Variability in oil analysis can come from each step of the collection process. The environment, user, and instrumentation used can all contribute to variation in results. In this article, we will provide best practices for you to minimize variation when preparing and taking the sample. It is also important to take your samples to a 9001:2015 certified lab to ensure lab technicians are following the audited practices and procedures, American Society for Testing Materials (ASTM) methodology, and statutory and regulatory requirements for quality control.  


The environment in which you store and transfer lubricants is important to the overall health of the lubricant. Storing lubricants in an enclosed, dry and climate-controlled environment is the best way to reduce contamination from unwanted elements. This suggestion also applies to transferring the lubricant to avoid contamination from the environment. Upon completion of lubricant transportation tasks, ensure that the container is properly sealed to avoid contamination. 


Poor repeatability and reproducibility when collecting a lubricant sample can result in a variation in the results. Repeatability refers to the same person collecting a sample, with essentially the same degree of correctness for every iteration. Reproducibility refers to using the same equipment and procedure to collect lubricant samples with little variance regardless of who is collecting the samples.  

Routine lubricant analysis, data collected over time will provide value-added information, compared to one-off samples. Variation in lubricant sampling will occur equally whether from between repeatability and reproducibility.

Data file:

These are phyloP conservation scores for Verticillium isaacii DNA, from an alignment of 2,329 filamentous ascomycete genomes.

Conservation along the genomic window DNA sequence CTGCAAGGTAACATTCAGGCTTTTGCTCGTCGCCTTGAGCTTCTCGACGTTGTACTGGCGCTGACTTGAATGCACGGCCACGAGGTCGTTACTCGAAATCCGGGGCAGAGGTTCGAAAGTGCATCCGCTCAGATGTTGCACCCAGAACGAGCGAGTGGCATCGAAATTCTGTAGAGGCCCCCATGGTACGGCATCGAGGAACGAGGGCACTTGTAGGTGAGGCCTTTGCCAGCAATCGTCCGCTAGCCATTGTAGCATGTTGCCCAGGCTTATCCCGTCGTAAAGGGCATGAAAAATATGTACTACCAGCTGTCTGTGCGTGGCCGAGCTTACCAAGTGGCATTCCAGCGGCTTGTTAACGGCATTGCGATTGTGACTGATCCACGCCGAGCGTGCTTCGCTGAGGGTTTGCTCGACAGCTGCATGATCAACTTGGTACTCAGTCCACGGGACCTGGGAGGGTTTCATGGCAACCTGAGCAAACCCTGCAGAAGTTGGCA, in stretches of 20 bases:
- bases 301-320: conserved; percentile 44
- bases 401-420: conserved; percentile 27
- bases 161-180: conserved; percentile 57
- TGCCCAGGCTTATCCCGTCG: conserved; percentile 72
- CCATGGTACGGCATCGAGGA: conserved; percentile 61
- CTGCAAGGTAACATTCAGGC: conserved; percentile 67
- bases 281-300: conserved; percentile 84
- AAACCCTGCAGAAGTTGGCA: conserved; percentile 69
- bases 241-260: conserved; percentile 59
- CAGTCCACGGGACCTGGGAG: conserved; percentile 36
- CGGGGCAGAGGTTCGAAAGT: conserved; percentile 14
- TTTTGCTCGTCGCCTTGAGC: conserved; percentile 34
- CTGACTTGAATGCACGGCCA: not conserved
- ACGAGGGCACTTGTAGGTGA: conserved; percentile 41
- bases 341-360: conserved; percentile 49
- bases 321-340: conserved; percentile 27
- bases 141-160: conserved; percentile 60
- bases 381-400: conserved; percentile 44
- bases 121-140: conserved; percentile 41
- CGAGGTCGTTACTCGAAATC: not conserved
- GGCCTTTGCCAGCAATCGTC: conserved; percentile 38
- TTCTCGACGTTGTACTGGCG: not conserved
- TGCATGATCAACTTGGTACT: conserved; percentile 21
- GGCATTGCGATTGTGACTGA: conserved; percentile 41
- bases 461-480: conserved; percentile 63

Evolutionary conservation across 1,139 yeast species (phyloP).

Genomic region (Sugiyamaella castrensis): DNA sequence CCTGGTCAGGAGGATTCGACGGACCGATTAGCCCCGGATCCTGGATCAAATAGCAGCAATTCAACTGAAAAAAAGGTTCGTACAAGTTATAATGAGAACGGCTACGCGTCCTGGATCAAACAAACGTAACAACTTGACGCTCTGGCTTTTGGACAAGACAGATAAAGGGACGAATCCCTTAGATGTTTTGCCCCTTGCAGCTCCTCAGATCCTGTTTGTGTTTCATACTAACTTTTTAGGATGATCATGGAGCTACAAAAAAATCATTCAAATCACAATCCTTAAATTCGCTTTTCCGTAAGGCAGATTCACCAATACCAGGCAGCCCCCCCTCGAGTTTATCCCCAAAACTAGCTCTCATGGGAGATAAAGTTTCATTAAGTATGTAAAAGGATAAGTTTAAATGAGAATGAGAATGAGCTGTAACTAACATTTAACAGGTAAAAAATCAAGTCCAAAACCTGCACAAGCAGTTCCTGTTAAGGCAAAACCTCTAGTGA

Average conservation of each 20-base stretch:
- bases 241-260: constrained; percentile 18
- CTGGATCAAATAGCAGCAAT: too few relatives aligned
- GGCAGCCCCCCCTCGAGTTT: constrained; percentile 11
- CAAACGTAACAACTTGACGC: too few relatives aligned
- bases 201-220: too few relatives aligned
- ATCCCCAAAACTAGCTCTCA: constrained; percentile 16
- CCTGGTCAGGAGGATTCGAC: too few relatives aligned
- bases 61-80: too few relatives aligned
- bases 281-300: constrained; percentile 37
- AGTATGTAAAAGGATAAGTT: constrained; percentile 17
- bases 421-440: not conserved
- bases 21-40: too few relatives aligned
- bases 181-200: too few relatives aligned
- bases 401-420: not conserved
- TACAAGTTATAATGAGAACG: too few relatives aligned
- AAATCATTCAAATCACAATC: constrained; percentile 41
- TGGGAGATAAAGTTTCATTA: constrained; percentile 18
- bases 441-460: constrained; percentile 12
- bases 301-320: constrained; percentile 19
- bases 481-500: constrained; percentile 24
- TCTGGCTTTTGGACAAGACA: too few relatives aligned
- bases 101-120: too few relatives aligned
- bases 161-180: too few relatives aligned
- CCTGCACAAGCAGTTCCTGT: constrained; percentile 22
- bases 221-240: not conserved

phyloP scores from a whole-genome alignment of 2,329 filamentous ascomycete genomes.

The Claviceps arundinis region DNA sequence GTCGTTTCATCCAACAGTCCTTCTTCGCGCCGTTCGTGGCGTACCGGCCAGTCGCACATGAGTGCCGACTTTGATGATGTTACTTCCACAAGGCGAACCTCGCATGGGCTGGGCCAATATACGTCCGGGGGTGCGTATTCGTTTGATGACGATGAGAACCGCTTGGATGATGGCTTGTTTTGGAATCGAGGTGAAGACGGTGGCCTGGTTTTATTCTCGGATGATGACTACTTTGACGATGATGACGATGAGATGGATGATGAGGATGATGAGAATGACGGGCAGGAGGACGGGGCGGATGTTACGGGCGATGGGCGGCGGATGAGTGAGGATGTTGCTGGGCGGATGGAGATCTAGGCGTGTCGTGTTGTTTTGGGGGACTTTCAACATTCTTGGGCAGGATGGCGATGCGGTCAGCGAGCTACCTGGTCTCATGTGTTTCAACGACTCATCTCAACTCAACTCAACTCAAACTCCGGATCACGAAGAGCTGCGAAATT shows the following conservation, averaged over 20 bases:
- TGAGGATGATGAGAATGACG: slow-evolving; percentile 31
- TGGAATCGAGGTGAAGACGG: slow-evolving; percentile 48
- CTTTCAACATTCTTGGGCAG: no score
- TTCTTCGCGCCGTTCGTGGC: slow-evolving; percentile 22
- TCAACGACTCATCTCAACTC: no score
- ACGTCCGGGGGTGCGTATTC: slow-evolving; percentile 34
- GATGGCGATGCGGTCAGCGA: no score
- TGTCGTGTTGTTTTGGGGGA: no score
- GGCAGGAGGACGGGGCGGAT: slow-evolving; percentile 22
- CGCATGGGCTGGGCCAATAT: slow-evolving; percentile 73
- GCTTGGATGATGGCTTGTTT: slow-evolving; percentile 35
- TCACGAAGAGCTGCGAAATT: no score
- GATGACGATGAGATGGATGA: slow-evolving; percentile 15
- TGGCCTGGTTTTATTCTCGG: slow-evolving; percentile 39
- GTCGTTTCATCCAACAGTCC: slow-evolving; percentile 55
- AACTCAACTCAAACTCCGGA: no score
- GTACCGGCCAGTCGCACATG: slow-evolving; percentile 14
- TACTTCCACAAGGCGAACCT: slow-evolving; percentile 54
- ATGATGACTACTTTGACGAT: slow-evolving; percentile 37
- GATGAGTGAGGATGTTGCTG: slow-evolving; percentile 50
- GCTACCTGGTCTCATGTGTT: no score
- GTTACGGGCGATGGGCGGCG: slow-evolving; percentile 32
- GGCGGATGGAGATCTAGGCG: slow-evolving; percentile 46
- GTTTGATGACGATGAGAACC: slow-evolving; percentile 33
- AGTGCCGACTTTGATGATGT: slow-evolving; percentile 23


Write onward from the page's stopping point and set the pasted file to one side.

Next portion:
Using the same sampling procedure and equipment are important to receive an accurate trended analysis for your oil sample. Procedures such as flushing the sample bottle three times can minimize the amount of contamination present in the sample bottle before collecting the sample. This is specifically important for samples that will be measured for ISO 4406 Cleanliness, which is standard for particle count analysis. In addition, continuing to keep sample equipment clean can help reduce contamination during lubricant sampling.  

It is important to note that where you are collecting the sample within the tribologic system may impact results. Several products are available on the market to help aid this step, including sample ports and pitot tubes that are available through U.S. Lubricants. 

About the Author:  

Scott Vanevenhoven 

OilChek® Lab Manager 

Scott Vanevenhoven is the OilChek® Lab Manager of U.S. Lubricants. Scott has over 20 years of lab experience predominantly in the oil and energy industry. Scott graduated with a Bachelor of Science degree in environmental science and a minor in chemistry.  

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